Thanks to advances in technology, robots are being used in fields traditionally occupied by humans. These days, machines not only move heavy pallets, but also pick tomatoes, pass credit cards and serve lattes. Unmanned aerial vehicles (UAVs), aka drones, instead of a postman, take care of same-day parcel deliveries. A driver’s licence may no longer be necessary to travel by car. Artificial Intelligence (AI) allows companies such as Volvo, GM, Audi, Nissan and BMW to work on fully autonomous cars. They are expected to go into production within five years and Google is set to release its autonomous hybrid Toyota Prius in 2018.

Not only robots have been changing. Our perception of them has been changing as well. Some things which would have never been accepted a decade ago are now taken for granted. And the trend is certain to continue. “This is a sensitive area,” says Peter Hensman, global strategist at Newton, “How would people feel if their healthcare assistant was a robot? Perhaps not terribly comfortable. However, attitudes can change. People would once have been very uncomfortable with voice recognition systems but these applications are now commonly used by many without a second thought. A lot depends on perception and comfort with these new concepts.” The statistics prove that the shift in our perception is happening already: the number of surgical procedures performed with the help of robots to provide greater precision increased 16 percent in Q1 2016 compared to Q1 2015

 

 

Why Robots?

Robots are present not only where strength or precision is needed. With shrinking farmland, growing populations and the need to increase food supplies, agriculture is another field likely to benefit from robot use, such as driverless tractors, drones, or swarm robots for the harvest season. They could cut costs and be suitable even for indoor farming. According to the “Agricultural Robots” report by Tractica, by 2024 annual shipments of these robots are likely to reach 992,000 from 33,000 in 2015.

Personal household robots help us with the “dirty work.” At the Starwood Hotel in Palo Alto, California, robots exchange towels, and robot vacuum cleaners are sold widely both in Europe and the US. There is also Jibo, a “family robot” designed by the Massachusetts Institute of Technology which recognizes different family members and reads stories to children.

In the mainstream consciousness, robots are R2-D2 creatures, but one cannot forget that they are much more. Leaving the hardware part aside, every robot needs an operating system which enables it to perform its actions. For example “driverless cars need a software to control them,” says Uwe Neumann, Credit Suisse Equity Research Analyst, “The fact the car is produced by Mercedes doesn’t mean Mercedes produces the software. It is produced by companies which specialize in it.”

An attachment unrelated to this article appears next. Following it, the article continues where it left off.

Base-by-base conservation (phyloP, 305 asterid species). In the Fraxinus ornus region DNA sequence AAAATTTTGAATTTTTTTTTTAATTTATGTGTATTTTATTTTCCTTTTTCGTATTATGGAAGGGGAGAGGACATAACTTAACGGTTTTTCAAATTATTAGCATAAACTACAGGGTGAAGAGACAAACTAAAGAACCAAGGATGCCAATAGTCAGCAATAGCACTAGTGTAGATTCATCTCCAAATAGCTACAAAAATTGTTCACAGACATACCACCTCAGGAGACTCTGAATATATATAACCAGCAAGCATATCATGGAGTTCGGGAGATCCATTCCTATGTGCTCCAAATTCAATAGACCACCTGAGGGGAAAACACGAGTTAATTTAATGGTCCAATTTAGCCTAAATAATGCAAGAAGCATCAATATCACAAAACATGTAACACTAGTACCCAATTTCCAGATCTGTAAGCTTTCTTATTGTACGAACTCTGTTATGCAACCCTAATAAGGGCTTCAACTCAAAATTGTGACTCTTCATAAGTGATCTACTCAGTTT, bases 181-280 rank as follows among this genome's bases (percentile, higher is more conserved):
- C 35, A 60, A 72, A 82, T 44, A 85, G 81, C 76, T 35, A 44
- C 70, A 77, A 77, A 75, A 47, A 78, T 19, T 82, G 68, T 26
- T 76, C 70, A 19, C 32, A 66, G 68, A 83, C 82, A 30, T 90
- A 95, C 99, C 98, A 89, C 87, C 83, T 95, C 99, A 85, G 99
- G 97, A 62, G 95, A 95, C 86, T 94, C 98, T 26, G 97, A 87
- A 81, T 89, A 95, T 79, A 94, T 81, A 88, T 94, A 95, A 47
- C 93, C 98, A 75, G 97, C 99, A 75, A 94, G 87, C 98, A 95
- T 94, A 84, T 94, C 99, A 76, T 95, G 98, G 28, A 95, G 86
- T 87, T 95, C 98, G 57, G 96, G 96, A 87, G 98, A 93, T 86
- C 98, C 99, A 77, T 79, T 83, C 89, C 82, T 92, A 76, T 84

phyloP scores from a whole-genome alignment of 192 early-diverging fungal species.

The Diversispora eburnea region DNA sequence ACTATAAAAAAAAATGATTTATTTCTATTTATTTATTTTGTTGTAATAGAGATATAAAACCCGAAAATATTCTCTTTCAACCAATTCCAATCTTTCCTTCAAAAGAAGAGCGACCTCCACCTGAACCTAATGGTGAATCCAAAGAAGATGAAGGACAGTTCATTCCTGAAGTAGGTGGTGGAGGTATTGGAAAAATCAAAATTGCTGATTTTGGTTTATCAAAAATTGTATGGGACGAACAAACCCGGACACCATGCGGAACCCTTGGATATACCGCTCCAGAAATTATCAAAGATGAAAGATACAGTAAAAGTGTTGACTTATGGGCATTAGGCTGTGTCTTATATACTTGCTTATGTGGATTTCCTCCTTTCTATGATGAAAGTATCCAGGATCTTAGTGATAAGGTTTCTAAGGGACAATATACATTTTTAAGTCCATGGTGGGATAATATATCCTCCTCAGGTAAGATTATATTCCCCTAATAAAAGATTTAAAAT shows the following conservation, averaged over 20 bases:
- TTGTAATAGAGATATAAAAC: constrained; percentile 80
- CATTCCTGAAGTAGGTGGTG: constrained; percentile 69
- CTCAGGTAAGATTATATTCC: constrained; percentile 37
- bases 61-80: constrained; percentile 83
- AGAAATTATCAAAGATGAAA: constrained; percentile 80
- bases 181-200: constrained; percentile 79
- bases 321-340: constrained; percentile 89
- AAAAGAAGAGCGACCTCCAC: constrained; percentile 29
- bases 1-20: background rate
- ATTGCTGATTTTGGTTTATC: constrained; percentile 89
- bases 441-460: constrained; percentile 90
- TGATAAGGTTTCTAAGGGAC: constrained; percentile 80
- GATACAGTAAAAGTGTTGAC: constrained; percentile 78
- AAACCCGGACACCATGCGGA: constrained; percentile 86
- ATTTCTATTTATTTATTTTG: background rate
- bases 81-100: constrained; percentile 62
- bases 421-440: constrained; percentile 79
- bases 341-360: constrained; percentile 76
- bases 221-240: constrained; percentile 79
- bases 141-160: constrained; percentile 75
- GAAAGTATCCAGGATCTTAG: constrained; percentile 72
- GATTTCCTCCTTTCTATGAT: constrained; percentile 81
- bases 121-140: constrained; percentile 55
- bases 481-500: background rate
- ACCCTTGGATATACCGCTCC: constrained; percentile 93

Investors Goldmine?

Although probably still some way from its full investment potential, the robot sector seems promising for further development. “We can observe positive trends in this market. For now it is more of an evolution, but it is accelerating,” says Neumann.

Tractica estimates that the next five years will revolutionize the way we think about robots. Non-industrial robot revenues are likely to grow 10-fold within this period, and with the development of AI, Big Data Analytics and the Internet of Things we will start to perceive robots not only in hardware, but also in software terms. For investors it is an important hint.

Governments Want to Invest

The potential of robotics has been already recognized by some governments. Japanese prime minister Shinzo Abe proposed including it in the country’s growth plan. Launched in 2014, the plan assumed 20-fold growth in the use of robots in agriculture and two-fold in manufacturing by 2020. With Japan’s population declining, robots should help boost productivity. Although people are afraid of job losses, robots could take on the dangerous and dirty jobs which humans should not or do not want to perform.

Where to Invest?

“Around the world, new players and markets are emerging to assume an important role in the ongoing development of the robotics industry,” says Tractica research director Aditya Kaul. “Technologies like AI, machine vision, voice and speech recognition, tactile sensors, and gesture control will drive robotic capabilities far beyond what is possible today, especially in terms of autonomy.”

With advancing technology, robotics opens a new investment world with plenty of options. One can invest in hardware or software, both on the rise. “Given the variety of potential capabilities, investing in different application segments of the robotic market makes most sense,” claims Neumann. Both big players on the market and startups which offer tempting high-yield investments and a group of future-oriented investors in robotics are growing.

The future is here. It seems that robots will stay with us for good and that they will become more and more advanced. The robotics evolution definitely provides some food for thought for every investor.